Travel issues

Travel issues

Postby fishandchips on Fri Jul 03, 2015 4:35 pm

Eurotunnel train service has had service disruptions of its Chunnel routing this week due to ferry workers going on the railroad tracks. Their reason? Eurotunnel is selling off its ferry division, so there's some upset feelings over that business decision. Best check for the latest news before getting to your train station. Truck drivers on the French side are having to mind any migrants trying to board their trucks/cargo areas in hopes of crossing the divide to Britain.

http://abcnews.go.com/International/wireStory/striking-french-ferry-workers-block-eurotunnel-2nd-time-32121231

Over in Toronto (Canada), a labour dispute between a refuelling company and some airlines has lead to flight disruptions at Toronto Pearson airport.
http://www.mississauga.com/news-story/5707224-flights-cancelled-at-pearson-due-to-labour-dispute/
http://torontopearson.com/updates/#
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Re: Travel issues

Postby fishandchips on Sat Jul 04, 2015 11:45 am

Toronto Pearson International airport is getting back to normal. Today's article mentions the strike yesterday was a wildcat one.
http://www.thestar.com/news/gta/2015/07/04/toronto-pearson-warns-of-more-flight-cancellations-and-delays-saturday.html
Some airports offer smartphone applications so that people needing to check flight updates can do so prior to leaving home/hotel for the airport. Worth a try, if you have the technology.
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Re: Travel issues

Postby CielOnTap on Wed Jul 08, 2015 12:56 pm

United Airlines is trying to get its flight schedule restored after experiencing a computer system glitch earlier today.
http://www.nbcnews.com/business/travel/united-airlines-passengers-say-flights-grounded-nationwide-n388536

A computer system glitch left thousands of United Airlines passengers across the globe grounded Wednesday, causing a ripple effect of heavy delays throughout major airports.

About 3,500 flights were affected and the airline sought to recover after the ground stop was lifted. Aviation experts said that delays of even 90 minutes could have a snowball effect triggering flight delays at each late flight's destination.
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Re: Travel issues

Postby burnt fare on Sun Jul 12, 2015 1:49 pm

You have to think about how much we depend on automation and computers to get some daily tasks done or even just to commute.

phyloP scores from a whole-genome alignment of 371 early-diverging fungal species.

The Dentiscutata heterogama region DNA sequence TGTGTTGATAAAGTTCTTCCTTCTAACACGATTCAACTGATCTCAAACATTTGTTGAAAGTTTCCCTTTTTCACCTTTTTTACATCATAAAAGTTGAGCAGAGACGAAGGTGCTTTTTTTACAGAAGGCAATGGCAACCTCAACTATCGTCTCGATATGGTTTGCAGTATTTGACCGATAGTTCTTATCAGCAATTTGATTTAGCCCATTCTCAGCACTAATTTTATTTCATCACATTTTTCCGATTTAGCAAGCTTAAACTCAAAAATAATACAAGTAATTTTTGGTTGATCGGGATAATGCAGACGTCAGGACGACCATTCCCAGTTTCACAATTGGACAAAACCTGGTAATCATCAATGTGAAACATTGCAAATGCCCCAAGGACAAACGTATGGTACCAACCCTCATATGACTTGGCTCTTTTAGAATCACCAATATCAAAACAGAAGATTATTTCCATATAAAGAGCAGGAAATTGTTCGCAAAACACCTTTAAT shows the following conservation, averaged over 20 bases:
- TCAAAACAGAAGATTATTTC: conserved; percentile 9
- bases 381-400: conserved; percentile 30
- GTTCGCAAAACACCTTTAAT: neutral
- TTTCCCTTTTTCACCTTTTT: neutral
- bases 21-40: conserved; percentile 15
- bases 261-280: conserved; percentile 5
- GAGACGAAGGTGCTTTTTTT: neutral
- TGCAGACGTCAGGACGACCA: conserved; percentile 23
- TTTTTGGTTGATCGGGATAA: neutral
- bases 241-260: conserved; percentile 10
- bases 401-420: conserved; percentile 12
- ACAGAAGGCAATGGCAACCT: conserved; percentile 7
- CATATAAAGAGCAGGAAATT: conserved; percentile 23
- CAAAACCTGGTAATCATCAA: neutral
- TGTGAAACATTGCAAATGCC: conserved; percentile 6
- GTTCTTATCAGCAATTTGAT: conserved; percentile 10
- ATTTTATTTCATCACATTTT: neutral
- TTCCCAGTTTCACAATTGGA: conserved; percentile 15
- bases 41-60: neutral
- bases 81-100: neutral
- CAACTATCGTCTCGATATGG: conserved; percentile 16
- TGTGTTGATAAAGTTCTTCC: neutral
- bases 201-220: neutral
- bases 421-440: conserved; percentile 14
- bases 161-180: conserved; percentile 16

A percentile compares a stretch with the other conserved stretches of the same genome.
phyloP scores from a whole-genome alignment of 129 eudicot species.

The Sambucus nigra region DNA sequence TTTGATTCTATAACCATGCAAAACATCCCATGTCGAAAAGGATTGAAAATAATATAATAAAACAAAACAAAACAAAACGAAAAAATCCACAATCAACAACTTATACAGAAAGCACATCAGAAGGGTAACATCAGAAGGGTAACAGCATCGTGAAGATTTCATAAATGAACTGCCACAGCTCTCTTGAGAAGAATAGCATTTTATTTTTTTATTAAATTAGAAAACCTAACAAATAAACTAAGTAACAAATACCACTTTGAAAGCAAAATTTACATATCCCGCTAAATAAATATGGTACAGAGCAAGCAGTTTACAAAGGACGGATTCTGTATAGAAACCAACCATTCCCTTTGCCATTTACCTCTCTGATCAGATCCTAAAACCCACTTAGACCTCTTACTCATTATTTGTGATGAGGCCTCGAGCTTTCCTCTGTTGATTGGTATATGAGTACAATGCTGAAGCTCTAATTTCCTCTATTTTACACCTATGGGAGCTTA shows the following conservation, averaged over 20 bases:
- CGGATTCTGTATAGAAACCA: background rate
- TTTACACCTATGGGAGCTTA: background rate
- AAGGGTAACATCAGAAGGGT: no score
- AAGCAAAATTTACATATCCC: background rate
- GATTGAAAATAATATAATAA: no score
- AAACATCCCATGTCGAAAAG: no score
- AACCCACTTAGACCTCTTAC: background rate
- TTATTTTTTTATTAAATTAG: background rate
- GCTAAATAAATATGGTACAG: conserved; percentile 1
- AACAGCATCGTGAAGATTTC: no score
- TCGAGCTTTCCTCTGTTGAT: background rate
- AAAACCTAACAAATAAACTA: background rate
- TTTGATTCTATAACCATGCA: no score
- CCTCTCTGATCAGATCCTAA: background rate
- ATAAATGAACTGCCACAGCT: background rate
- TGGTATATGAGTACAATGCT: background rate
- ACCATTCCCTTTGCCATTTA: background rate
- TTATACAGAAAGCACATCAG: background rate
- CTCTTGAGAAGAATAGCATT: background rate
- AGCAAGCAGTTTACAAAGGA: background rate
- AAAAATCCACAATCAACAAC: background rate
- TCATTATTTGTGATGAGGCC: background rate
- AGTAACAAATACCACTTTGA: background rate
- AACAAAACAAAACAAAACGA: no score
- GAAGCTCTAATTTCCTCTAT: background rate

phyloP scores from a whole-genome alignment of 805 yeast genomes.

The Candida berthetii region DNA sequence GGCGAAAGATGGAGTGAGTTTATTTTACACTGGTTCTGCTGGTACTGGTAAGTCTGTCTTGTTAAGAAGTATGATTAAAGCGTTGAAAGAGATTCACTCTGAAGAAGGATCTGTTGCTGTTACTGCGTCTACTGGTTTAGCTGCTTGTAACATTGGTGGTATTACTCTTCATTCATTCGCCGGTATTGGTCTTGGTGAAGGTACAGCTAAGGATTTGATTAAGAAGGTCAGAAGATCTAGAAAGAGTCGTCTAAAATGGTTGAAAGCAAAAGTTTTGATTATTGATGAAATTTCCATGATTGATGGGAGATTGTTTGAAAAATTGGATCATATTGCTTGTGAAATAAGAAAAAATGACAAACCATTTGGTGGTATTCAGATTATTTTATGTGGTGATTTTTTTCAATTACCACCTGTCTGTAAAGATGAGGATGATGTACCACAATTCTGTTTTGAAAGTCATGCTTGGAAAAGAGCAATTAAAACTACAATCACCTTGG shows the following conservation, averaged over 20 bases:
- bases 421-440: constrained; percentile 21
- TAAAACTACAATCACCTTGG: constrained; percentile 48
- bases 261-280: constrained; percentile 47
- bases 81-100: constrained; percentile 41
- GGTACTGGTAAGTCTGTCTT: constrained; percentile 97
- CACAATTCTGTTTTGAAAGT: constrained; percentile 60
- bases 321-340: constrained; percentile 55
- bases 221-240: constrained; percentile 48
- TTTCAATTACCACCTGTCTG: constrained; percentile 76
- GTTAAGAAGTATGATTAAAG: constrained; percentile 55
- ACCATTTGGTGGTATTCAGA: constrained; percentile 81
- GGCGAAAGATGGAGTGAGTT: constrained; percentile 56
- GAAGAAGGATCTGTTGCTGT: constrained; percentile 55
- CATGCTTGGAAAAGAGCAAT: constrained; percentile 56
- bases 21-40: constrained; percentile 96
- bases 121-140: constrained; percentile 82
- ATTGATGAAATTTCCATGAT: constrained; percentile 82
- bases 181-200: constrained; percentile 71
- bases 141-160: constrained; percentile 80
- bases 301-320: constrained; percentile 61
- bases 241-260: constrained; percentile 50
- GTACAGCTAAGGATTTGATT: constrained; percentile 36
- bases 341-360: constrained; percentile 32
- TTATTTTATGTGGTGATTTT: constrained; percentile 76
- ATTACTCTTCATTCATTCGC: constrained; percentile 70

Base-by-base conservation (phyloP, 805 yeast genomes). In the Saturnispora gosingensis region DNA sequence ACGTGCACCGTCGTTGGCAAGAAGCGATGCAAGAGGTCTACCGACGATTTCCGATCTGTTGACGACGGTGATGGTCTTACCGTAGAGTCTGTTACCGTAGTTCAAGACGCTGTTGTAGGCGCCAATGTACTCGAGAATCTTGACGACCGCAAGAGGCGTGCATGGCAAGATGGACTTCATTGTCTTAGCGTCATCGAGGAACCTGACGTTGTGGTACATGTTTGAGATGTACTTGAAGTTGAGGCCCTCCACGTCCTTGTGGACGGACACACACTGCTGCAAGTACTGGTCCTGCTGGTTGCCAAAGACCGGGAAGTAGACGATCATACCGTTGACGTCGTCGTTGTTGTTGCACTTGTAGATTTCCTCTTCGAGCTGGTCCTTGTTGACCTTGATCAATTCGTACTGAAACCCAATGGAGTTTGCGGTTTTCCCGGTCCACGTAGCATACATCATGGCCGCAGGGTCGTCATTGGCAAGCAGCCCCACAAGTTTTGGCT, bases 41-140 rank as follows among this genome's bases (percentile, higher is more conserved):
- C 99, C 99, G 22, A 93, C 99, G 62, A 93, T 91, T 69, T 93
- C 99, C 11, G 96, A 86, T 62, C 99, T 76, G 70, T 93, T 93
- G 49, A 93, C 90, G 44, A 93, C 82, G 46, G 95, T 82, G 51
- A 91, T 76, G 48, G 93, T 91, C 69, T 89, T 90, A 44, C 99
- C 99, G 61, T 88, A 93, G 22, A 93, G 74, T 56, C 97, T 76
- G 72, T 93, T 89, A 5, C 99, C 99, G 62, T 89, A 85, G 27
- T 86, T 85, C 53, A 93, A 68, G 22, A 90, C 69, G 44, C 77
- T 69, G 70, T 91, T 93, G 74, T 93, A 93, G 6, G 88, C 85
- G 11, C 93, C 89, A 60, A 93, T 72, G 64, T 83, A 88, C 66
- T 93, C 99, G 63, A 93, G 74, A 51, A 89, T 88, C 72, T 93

The glitches make me worry.
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Re: Travel issues

Postby deja vu on Sat Oct 10, 2015 4:48 pm

What would you do about finding beer and someone elses clothes in your checked luggage when you landed? A West Jet employee made a joke out of that no one else is laughing at and also tried to
blame the passenger saying her case was unzipped.


http://www.cbc.ca/news/canada/edmonton/ ... -1.3264920


An Edmonton woman's luggage arrived a little heavier than when she packed it after a Thursday flight to Kelowna, B.C., from Edmonton.

Inside, she found some dirty men's clothing and five cans of Coors Light beer. The catch: She didn't put them there.

The airline's initial response in a tweet? "What happens in Vegas …"


This time, she called WestJet's baggage claim line directly and spoke with an employee who told her that in 15 years with the airline she had never heard of anything like this. The employee was not able to explain how the clothes and beers could have ended up in Squires's bag.

That answer came later, in an email from WestJet spokesman Robert Palmer.

Palmer said baggage crew spotted the mystery items sitting next to Squires's bag on the conveyer belt. Because her bag was slightly unzipped, they assumed the objects had spilled out, so they packed it all in there.



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Re: Travel issues

Postby CielOnTap on Tue Sep 13, 2016 12:37 pm

Didn't get your luggage after a flight in the United States of America? Well unclaimed luggage after 90 days can be sold by airlines to one store in Alabama that has a monopoly on luggage from US airlines. The contents get sold at the UBC store.
All across America, bags routinely go missing and unclaimed, for a variety of reasons. All of them make a strange journey to a remote corner of the country and a gigantic thrift store in Scottsboro, Alabama, where they are unpacked and the contents sold to shoppers.